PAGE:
Ellie Holcomb: Angel Voice

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After touring for years with her husband’s band, Drew Holcomb and the Neighbors, Ellie Holcomb stepped out on her own in 2011 to much acclaim. Her first solo EP, “Magnolia,” charted that year, and subsequent works have been critical successes, which helped the singer with the honey-tinged voice earn the New Artist of the Year accolade at the 2014 GMA Dove Awards.

It’s not the first time she’s moved out of the shadow of a successful man in her life. Her father, Brown Bannister, is a renowned contemporary Christian music producer in Nashville, and she grew up in the industry. But Holcomb has said in the press she “set out to avoid the music business altogether” and swore she’d “never marry a musician.” Instead, she pursued a master’s degree in education.   

Obviously music was a calling too loud to ignore, and she eventually quit her job to tour full time with her husband. Since then, Holcomb has performed everywhere from faith-based The W Conference and Sparrow Conference to The Bowery Ballroom in New York City and Texas’ famed Austin City Limits Music Festival. “My stage presence is generally the same [in either arena],” she says. “I may be more selective with the ways I introduce songs when I’m in a secular venue, but my goal is to speak and sing the things God has shown me to be true.”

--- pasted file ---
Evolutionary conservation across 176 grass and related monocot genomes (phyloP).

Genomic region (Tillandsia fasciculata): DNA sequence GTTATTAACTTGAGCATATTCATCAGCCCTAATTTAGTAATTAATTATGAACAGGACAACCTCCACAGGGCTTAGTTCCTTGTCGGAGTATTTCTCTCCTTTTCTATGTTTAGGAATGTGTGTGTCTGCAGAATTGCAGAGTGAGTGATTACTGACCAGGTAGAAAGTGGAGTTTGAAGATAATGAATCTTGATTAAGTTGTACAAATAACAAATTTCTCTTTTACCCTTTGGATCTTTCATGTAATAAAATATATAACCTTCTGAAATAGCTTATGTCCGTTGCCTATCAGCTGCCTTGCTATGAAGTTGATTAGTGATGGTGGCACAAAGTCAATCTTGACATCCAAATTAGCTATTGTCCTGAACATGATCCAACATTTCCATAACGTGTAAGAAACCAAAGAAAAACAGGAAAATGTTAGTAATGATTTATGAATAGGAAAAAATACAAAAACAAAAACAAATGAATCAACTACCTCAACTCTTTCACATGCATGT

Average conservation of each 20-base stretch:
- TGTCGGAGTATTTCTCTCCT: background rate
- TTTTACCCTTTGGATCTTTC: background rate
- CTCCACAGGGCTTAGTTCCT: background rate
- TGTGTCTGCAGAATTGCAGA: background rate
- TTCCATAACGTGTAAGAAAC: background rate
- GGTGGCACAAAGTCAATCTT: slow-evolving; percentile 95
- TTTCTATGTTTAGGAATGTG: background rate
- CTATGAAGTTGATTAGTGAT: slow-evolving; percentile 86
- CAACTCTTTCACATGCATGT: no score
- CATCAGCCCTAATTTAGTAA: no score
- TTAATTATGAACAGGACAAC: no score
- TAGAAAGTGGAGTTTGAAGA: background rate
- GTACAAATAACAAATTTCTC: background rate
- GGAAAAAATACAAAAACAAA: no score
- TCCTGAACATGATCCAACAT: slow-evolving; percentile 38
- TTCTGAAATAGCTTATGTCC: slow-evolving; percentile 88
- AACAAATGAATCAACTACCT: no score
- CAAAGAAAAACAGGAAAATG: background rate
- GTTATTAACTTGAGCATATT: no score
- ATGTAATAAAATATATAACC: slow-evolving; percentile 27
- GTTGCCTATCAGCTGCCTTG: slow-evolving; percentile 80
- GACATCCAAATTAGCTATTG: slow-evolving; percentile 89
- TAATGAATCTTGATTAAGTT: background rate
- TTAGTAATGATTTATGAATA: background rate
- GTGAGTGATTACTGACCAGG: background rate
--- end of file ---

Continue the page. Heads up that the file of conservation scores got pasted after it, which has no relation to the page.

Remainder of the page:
“I am always amazed by how music connects our stories. What an honor to get to perform and see your songs resonate with other people. I love hearing people’s stories after the show as well.”

After recently having her second child, she has taken some time off to be a stay-at-home mom. However, she will make appearances later this year at Agape Child and Family Service’s HeartLight 2015 in Memphis, Tennessee, and the annual “Drew & Ellie Holcomb’s Neighborly Christmas” in Nashville before heading to Kauai, Hawaii, next May for the Love Song Couples Getaway.

3 QUICK Qs WITH HOLCOMB:

What does music have that words don’t?

“Music has a way of sneaking in through the back door of our minds and speaking to our hearts in ways that words sometimes can’t. It’s an accessible, nonthreatening and beautiful way to carry the truth into our souls.”

Why does music matter at a large conference?

“It certainly helps set the tone for the entire event, drawing people’s attention from whatever they are coming from—whether that be exhaustion, pain or business.”

What are you working on next?

“I am letting more music come out. It’s a sweet season of getting to be home with my kids more and getting to write as well.”